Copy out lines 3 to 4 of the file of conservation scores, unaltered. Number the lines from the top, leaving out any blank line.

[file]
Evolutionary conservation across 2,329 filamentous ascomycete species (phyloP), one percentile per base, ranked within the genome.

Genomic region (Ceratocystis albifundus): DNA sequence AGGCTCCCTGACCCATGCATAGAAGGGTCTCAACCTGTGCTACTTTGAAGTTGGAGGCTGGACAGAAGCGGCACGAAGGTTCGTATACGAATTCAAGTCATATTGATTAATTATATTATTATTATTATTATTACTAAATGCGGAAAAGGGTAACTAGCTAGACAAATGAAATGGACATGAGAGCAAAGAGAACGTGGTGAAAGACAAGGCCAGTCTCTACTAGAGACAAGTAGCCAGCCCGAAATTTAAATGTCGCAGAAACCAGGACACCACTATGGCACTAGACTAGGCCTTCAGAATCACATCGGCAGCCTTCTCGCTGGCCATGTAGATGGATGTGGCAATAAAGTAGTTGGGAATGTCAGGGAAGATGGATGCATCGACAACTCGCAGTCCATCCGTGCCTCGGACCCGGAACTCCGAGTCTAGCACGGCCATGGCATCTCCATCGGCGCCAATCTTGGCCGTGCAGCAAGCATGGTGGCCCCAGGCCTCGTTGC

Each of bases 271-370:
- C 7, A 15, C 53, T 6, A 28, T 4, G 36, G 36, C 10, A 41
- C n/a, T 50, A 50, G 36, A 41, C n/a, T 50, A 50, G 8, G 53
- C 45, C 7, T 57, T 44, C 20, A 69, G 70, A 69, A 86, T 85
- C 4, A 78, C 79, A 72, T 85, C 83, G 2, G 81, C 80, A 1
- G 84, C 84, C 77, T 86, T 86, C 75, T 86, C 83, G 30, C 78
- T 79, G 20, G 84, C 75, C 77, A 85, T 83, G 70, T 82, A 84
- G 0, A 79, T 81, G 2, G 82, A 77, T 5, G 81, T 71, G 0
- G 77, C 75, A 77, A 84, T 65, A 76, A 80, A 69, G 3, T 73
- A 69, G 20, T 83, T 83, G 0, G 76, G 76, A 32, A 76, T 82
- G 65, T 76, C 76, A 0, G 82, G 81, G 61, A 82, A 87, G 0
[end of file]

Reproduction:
Each of bases 271-370:
- C 7, A 15, C 53, T 6, A 28, T 4, G 36, G 36, C 10, A 41